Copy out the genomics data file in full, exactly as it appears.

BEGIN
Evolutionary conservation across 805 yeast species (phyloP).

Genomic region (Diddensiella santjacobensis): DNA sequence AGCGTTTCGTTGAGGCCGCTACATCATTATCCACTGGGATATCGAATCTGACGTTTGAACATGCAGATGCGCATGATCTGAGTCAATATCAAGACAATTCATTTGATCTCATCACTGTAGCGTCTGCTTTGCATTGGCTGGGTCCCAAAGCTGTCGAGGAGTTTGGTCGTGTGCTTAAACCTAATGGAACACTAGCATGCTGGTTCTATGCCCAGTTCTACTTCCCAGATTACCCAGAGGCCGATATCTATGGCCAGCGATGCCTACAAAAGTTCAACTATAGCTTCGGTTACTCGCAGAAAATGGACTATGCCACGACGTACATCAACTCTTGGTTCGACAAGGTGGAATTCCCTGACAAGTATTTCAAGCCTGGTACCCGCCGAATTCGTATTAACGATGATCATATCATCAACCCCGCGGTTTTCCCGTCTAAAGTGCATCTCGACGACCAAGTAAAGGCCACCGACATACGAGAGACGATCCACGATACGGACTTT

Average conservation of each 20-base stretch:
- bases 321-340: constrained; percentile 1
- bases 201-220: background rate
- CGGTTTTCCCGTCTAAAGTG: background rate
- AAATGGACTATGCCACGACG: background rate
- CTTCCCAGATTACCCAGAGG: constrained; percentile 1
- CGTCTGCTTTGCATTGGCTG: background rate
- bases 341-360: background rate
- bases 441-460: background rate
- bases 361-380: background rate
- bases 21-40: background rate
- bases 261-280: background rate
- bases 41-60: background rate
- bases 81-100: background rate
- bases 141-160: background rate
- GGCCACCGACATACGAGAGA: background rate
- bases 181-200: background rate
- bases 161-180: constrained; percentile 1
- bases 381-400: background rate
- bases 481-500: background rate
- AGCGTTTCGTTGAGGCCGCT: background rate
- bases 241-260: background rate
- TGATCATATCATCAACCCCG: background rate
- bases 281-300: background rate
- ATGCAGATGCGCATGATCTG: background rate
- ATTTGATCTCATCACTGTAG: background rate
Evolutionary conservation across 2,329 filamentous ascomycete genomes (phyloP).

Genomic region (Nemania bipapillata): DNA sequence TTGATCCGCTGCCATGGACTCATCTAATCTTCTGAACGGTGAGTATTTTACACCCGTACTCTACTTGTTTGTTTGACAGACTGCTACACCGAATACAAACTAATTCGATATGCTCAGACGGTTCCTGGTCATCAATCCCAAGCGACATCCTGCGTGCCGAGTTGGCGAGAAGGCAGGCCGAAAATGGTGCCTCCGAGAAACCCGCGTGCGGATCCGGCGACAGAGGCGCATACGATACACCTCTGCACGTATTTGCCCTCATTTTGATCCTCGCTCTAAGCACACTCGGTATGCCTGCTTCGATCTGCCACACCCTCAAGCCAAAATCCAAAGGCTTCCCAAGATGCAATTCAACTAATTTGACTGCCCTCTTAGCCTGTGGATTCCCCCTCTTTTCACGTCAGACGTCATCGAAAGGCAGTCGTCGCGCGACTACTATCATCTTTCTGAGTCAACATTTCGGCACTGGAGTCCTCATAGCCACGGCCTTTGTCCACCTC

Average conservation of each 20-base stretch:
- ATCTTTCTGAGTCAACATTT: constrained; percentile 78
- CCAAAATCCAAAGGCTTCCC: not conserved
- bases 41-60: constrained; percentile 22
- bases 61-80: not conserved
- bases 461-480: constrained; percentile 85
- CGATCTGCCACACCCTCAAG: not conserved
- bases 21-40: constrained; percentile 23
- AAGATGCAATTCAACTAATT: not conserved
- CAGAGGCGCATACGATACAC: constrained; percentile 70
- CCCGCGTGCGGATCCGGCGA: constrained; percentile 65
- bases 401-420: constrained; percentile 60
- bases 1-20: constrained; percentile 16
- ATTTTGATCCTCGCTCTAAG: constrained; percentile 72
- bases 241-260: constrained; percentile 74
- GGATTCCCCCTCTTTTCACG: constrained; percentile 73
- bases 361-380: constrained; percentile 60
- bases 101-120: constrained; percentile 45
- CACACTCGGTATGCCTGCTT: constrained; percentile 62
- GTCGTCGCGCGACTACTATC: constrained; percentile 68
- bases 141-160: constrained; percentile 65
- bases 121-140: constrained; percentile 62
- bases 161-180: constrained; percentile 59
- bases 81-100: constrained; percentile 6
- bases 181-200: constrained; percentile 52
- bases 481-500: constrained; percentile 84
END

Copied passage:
Evolutionary conservation across 805 yeast species (phyloP).

Genomic region (Diddensiella santjacobensis): DNA sequence AGCGTTTCGTTGAGGCCGCTACATCATTATCCACTGGGATATCGAATCTGACGTTTGAACATGCAGATGCGCATGATCTGAGTCAATATCAAGACAATTCATTTGATCTCATCACTGTAGCGTCTGCTTTGCATTGGCTGGGTCCCAAAGCTGTCGAGGAGTTTGGTCGTGTGCTTAAACCTAATGGAACACTAGCATGCTGGTTCTATGCCCAGTTCTACTTCCCAGATTACCCAGAGGCCGATATCTATGGCCAGCGATGCCTACAAAAGTTCAACTATAGCTTCGGTTACTCGCAGAAAATGGACTATGCCACGACGTACATCAACTCTTGGTTCGACAAGGTGGAATTCCCTGACAAGTATTTCAAGCCTGGTACCCGCCGAATTCGTATTAACGATGATCATATCATCAACCCCGCGGTTTTCCCGTCTAAAGTGCATCTCGACGACCAAGTAAAGGCCACCGACATACGAGAGACGATCCACGATACGGACTTT

Average conservation of each 20-base stretch:
- bases 321-340: constrained; percentile 1
- bases 201-220: background rate
- CGGTTTTCCCGTCTAAAGTG: background rate
- AAATGGACTATGCCACGACG: background rate
- CTTCCCAGATTACCCAGAGG: constrained; percentile 1
- CGTCTGCTTTGCATTGGCTG: background rate
- bases 341-360: background rate
- bases 441-460: background rate
- bases 361-380: background rate
- bases 21-40: background rate
- bases 261-280: background rate
- bases 41-60: background rate
- bases 81-100: background rate
- bases 141-160: background rate
- GGCCACCGACATACGAGAGA: background rate
- bases 181-200: background rate
- bases 161-180: constrained; percentile 1
- bases 381-400: background rate
- bases 481-500: background rate
- AGCGTTTCGTTGAGGCCGCT: background rate
- bases 241-260: background rate
- TGATCATATCATCAACCCCG: background rate
- bases 281-300: background rate
- ATGCAGATGCGCATGATCTG: background rate
- ATTTGATCTCATCACTGTAG: background rate
Evolutionary conservation across 2,329 filamentous ascomycete genomes (phyloP).

Genomic region (Nemania bipapillata): DNA sequence TTGATCCGCTGCCATGGACTCATCTAATCTTCTGAACGGTGAGTATTTTACACCCGTACTCTACTTGTTTGTTTGACAGACTGCTACACCGAATACAAACTAATTCGATATGCTCAGACGGTTCCTGGTCATCAATCCCAAGCGACATCCTGCGTGCCGAGTTGGCGAGAAGGCAGGCCGAAAATGGTGCCTCCGAGAAACCCGCGTGCGGATCCGGCGACAGAGGCGCATACGATACACCTCTGCACGTATTTGCCCTCATTTTGATCCTCGCTCTAAGCACACTCGGTATGCCTGCTTCGATCTGCCACACCCTCAAGCCAAAATCCAAAGGCTTCCCAAGATGCAATTCAACTAATTTGACTGCCCTCTTAGCCTGTGGATTCCCCCTCTTTTCACGTCAGACGTCATCGAAAGGCAGTCGTCGCGCGACTACTATCATCTTTCTGAGTCAACATTTCGGCACTGGAGTCCTCATAGCCACGGCCTTTGTCCACCTC

Average conservation of each 20-base stretch:
- ATCTTTCTGAGTCAACATTT: constrained; percentile 78
- CCAAAATCCAAAGGCTTCCC: not conserved
- bases 41-60: constrained; percentile 22
- bases 61-80: not conserved
- bases 461-480: constrained; percentile 85
- CGATCTGCCACACCCTCAAG: not conserved
- bases 21-40: constrained; percentile 23
- AAGATGCAATTCAACTAATT: not conserved
- CAGAGGCGCATACGATACAC: constrained; percentile 70
- CCCGCGTGCGGATCCGGCGA: constrained; percentile 65
- bases 401-420: constrained; percentile 60
- bases 1-20: constrained; percentile 16
- ATTTTGATCCTCGCTCTAAG: constrained; percentile 72
- bases 241-260: constrained; percentile 74
- GGATTCCCCCTCTTTTCACG: constrained; percentile 73
- bases 361-380: constrained; percentile 60
- bases 101-120: constrained; percentile 45
- CACACTCGGTATGCCTGCTT: constrained; percentile 62
- GTCGTCGCGCGACTACTATC: constrained; percentile 68
- bases 141-160: constrained; percentile 65
- bases 121-140: constrained; percentile 62
- bases 161-180: constrained; percentile 59
- bases 81-100: constrained; percentile 6
- bases 181-200: constrained; percentile 52
- bases 481-500: constrained; percentile 84